The visual and the written word
For some planning is a functional activity, for some it’s artistic and for some it’s a mixture of the two. At the moment I fall into the functional camp, I haven’t done much decorative planning. My preference is towards the written word, although I have been so tempted to follow a more visual approach too, inspired by what I see online in the planner community. But that’s one of the things about planning as a hobby – similar to journaling, there’s no one way to do it, only the way that’s right for you and your way of doing it can evolve over time as your planning needs change.
The pros and cons of planning
So, planning is something I actively enjoy as well as find benefit from but, as with most things, there are pros and cons, fun benefits but also potential pitfalls to watch out for. Although when writing this I’m mainly thinking about paper-based planning (of course), the principles work for digital planning too (which I sometimes do – eep, I know!).
However you choose to do it, planning is basically setting an intention to carry out an action. Whatever time period you’re working with – a day, a week, a month or longer – sitting down, thinking about and writing out all the things you want to get done over that period has its benefits:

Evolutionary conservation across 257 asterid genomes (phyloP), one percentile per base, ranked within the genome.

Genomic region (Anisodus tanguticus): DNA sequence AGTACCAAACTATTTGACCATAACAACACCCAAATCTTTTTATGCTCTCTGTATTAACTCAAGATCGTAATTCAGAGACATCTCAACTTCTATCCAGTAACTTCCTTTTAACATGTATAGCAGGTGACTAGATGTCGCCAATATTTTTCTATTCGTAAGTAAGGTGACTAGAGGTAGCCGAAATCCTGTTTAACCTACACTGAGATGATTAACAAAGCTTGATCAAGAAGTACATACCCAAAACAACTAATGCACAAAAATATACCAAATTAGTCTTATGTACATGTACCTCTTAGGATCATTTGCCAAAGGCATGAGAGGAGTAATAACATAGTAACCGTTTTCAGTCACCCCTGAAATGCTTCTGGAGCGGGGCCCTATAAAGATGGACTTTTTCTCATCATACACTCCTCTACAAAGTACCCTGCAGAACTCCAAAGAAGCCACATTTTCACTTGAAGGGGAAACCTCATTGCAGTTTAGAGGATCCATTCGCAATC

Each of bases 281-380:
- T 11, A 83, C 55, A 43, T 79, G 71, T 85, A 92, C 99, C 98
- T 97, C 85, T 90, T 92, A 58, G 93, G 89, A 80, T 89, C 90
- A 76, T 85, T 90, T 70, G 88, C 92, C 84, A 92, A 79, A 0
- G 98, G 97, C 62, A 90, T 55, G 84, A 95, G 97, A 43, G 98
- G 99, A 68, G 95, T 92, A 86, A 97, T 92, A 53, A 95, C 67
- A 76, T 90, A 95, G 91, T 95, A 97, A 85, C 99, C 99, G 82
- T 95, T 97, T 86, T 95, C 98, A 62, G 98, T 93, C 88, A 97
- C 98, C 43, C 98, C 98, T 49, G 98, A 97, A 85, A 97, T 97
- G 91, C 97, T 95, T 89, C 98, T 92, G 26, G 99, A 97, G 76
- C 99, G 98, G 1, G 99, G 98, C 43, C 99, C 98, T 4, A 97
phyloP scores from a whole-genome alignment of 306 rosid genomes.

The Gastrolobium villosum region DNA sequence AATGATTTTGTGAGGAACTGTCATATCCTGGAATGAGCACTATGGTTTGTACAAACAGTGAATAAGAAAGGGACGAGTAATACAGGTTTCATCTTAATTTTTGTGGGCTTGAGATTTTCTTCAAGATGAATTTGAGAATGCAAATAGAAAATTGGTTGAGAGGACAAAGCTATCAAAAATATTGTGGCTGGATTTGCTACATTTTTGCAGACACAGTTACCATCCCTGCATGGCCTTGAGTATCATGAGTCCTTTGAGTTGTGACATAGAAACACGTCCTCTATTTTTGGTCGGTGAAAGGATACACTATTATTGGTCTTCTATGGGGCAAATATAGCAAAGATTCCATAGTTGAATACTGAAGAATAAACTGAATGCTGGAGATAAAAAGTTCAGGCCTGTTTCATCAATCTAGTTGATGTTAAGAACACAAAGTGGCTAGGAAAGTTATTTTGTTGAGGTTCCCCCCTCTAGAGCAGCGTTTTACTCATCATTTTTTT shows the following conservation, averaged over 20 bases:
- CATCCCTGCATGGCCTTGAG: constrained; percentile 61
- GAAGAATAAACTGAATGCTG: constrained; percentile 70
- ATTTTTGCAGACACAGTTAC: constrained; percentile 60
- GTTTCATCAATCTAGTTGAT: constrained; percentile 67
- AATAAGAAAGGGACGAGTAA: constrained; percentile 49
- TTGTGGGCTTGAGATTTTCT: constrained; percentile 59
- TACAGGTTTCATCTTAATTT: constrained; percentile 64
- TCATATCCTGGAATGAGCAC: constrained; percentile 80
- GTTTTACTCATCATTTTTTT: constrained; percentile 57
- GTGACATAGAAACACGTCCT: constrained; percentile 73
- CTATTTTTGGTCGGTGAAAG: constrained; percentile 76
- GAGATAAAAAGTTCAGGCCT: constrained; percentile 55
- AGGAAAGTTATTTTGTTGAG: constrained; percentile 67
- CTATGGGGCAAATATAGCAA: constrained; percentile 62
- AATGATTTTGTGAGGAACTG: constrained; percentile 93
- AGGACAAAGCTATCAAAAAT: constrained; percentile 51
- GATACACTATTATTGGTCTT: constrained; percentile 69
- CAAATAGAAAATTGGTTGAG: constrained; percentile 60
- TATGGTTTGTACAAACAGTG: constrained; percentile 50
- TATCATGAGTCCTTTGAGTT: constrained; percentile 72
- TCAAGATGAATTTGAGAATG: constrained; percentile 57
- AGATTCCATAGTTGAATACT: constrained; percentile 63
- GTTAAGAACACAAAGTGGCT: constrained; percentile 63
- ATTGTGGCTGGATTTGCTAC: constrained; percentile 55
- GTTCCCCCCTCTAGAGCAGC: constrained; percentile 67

- It helps you remember what you want or need to do. It gets all the information out your head and gives you something tangible to refer to.
- Similar to journaling, the act of getting everything down on paper can be a cathartic. It’s easy to build up our “To Do” lists in our head – when the tasks are jostling for position in our memory it can be overwhelming. When they’re on paper, it’s not so daunting.
- It enables us to focus and prioritise, which increases productivity